On reading Beloved by Toni Morrison and Don Quixote by Kathy Acker, there seem to be quite a few similarities in themes and characters contained in these texts, the most prevalent of which seems to be of love and language as a path to freedom. We see in Acker's Don Quixote the abortion she must have before she embarks on a quest for true freedom, which is to love. Similarly, in Morrison's Beloved, there is a kind abortion, the killing of Beloved by Sethe, which results in and from the freedom that real love provides. And in both texts, the characters are looking for answers and solutions in these "word- shapes" called language.
In Acker's Don Quixote, the abortion with which the novel opens is a precondition for surrendering the "constructed self." For Acker, the woman in position on the abortion table over whom a team of doctors and nurses work represents, in an ultimate sense, woman as a constructed object. The only hope is somehow to take control, to subvert the constructed identity on order to name oneself: "She had to name herself. When a doctor sticks a steel catheter into you while you're lying on your back and you to; finally, blessedly, you let go of your mind. Letting go of your mind is dying. She needed a new life. She had to be named" (Don Quixote 9-10). And she must name herself for a man become a man before the nobility and the dangers of her ordeals will be esteemed. She is to be a knight on a noble quest to love "someone other than herself" and thus to right all wrongs and to be truly free. In another of Acker's works she writes: "Having an abortion was obviously just like getting fucked. If we closed our eyes and spread our legs, we'd be taken care of. They stripped us of our clothes. Gave us white sheets to cover our nakedness. Let us back to the pale green room. I love it when men take care of me (Blood and Guts in High School 33). In Morrison's Beloved, Sethe has two "abortions." The first and most obvious is the act of infanticide in killing Beloved. The second "abortion" is Sethe "getting fucked" by the grave-digger. This abortion, like Acker's protagonist, creates a name. The name is Beloved a "word-shape" representing true love, or freedom.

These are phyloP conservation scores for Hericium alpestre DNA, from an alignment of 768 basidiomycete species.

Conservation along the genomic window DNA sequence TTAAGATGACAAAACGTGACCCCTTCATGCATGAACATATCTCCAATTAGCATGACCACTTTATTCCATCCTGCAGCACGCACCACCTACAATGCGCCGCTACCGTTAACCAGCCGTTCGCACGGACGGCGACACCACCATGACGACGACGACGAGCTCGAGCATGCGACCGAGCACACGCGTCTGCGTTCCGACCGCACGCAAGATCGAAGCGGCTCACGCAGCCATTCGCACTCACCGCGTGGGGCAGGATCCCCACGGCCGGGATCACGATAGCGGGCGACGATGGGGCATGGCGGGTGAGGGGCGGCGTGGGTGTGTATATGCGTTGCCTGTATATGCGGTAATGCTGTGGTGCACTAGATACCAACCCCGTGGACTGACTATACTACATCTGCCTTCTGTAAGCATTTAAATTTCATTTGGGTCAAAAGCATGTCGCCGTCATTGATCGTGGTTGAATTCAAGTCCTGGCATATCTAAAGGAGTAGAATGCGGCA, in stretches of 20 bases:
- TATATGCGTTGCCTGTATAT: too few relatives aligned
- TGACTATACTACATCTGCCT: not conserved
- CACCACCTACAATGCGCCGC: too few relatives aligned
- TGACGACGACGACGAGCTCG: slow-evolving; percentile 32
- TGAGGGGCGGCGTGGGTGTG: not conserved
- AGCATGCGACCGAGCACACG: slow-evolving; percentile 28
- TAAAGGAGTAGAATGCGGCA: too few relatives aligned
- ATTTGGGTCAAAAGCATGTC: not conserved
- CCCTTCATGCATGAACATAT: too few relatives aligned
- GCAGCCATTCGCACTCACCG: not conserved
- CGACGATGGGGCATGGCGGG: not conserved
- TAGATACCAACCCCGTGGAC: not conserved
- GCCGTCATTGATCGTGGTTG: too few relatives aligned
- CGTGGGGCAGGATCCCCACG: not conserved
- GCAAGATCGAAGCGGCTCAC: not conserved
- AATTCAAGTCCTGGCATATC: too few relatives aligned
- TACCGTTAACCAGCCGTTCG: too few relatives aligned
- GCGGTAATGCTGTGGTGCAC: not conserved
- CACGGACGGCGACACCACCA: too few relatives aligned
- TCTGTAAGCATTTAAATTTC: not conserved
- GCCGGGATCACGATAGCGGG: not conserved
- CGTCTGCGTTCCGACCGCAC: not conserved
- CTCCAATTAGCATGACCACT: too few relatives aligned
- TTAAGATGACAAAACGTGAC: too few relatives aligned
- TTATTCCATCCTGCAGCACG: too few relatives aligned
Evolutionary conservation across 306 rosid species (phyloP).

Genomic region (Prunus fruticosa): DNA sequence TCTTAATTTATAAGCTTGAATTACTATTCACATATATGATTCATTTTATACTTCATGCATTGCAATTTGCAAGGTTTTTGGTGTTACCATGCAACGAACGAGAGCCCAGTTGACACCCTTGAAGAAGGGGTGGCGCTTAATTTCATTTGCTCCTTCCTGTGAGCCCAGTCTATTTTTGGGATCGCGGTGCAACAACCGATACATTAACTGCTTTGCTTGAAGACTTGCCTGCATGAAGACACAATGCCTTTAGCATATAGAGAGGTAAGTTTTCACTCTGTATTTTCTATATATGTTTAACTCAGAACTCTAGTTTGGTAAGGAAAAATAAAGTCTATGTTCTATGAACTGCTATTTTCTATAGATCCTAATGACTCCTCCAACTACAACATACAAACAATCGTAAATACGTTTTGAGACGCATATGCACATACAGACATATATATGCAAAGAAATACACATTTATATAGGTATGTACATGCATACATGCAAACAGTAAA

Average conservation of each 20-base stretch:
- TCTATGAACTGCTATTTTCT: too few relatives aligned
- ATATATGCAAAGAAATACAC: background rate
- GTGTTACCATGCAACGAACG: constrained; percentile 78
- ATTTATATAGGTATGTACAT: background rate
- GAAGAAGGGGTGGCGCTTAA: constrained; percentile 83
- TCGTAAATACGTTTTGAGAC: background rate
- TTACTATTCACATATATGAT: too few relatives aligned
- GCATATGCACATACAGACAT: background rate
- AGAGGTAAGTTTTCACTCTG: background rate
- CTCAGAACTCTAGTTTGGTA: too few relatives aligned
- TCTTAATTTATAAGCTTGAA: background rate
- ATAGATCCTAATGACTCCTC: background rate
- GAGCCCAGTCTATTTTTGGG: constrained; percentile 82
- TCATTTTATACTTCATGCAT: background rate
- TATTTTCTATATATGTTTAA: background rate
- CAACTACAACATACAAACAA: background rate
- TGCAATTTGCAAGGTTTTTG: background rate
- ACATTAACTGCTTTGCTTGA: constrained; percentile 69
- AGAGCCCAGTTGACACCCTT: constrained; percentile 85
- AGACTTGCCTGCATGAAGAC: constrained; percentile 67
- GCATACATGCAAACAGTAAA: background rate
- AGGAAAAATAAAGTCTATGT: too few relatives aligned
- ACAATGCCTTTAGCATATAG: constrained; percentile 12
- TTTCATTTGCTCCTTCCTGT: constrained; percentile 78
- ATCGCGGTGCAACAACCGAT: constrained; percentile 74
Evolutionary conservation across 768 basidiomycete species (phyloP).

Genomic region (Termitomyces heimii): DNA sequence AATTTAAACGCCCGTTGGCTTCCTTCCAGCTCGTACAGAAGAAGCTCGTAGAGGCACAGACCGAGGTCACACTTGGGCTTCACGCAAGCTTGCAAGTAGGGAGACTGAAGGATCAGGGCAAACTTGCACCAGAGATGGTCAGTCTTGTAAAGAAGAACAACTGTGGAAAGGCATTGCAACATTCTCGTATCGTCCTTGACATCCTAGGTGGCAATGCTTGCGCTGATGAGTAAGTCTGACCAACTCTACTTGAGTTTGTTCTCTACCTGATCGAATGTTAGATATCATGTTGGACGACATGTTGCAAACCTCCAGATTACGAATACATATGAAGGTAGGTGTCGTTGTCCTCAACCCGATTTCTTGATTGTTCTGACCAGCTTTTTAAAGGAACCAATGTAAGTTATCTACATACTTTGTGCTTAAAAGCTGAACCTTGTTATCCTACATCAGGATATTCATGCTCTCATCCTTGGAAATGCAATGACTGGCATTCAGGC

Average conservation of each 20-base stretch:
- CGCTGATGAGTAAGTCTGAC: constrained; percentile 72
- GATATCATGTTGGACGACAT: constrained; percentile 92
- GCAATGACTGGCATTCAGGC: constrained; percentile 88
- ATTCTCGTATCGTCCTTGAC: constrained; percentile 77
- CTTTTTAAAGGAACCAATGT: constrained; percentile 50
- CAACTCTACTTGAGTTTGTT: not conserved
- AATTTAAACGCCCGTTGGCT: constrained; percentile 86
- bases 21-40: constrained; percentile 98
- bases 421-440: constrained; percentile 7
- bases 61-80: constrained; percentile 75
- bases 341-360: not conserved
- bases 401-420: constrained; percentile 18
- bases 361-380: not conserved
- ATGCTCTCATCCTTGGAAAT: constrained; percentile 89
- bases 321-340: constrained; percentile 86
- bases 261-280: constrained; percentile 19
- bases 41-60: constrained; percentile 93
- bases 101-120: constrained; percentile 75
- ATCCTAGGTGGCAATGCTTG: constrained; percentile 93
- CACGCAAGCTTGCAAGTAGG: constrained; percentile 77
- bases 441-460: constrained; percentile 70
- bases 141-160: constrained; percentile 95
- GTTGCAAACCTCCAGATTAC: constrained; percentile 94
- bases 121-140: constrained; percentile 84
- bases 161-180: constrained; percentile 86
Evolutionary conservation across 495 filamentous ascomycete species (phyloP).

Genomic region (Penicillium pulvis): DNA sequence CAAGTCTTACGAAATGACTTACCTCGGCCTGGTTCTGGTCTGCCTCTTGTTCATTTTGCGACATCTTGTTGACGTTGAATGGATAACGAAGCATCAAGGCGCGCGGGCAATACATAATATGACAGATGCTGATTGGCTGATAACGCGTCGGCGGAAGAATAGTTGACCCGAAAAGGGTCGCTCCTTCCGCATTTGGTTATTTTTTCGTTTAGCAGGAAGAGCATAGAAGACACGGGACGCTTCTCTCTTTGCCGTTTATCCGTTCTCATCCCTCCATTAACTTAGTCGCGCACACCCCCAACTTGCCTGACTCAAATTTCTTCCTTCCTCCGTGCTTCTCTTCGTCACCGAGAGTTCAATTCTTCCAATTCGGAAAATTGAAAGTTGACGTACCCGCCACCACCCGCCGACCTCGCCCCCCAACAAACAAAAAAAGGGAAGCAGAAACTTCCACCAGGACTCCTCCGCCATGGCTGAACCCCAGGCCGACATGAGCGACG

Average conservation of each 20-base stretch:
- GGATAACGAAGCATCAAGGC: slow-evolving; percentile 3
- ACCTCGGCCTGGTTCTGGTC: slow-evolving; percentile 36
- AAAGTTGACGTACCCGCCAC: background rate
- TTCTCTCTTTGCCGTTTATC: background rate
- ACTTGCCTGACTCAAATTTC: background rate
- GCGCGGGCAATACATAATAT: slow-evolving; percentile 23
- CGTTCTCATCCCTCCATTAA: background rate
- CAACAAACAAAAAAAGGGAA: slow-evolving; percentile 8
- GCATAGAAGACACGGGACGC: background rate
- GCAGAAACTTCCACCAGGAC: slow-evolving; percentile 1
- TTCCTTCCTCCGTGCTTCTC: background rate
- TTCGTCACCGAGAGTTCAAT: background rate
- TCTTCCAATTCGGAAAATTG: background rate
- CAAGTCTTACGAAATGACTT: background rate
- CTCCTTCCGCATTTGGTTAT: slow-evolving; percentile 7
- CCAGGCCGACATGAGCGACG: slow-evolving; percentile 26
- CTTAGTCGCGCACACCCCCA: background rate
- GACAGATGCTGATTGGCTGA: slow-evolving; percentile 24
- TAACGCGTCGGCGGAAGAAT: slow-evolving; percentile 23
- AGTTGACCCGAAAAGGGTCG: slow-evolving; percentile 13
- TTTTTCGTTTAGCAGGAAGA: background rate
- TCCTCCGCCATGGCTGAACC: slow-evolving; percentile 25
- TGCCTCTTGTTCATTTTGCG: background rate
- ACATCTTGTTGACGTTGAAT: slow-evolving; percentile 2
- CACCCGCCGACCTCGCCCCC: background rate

For Sethe, to love also becomes a testament of freedom. For having been owned by others (like Acker's patriarchy) meant that her claim to love was not her own. She could not love her children, "love em proper in Kentucky because they wasn't [hers] to love" (Beloved 162). Paul D understands that "to get a place where you could love anything you choose well now that was freedom" (Beloved 162), but he is also bound to his slave mentality to overcome his fear. He considers Sethe's unconditional love "risky": "For a used-to-be-slave woman to love anything that much was dangerous, especially if it was her children she had settled on to love" (Beloved 45). The far safer way was "to love just a little bit, so when they broke its back, or shoved it in a croaker sack, well, maybe you'd have a little love left over for the next one" (Beloved 45). It is this compromised love that even Baby Suggs accepted despite her magnificent sermon in the Clearing on loving one's self knowing that her slave master would take her children away. And it is this "weak love" that Paul D tells Sethe she must accept (a patriarchal love, as Acker might say). When Paul D tells her love is "too thick," however, Sethe insists that "Love is or it ain't. Thin love ain't no love at all" (Beloved 164). She believes in this pure love, the kind perhaps Acker's protagonist is looking for.
Also, like Acker's Don Quixote, Morrison shows, through the relationship between Sethe and Beloved, the dangerous potential of "free" love. Another similarity shown in Beloved is that freedom is always perilous it has the potential to be self-consuming. This love allows Sethe to commit infanticide as...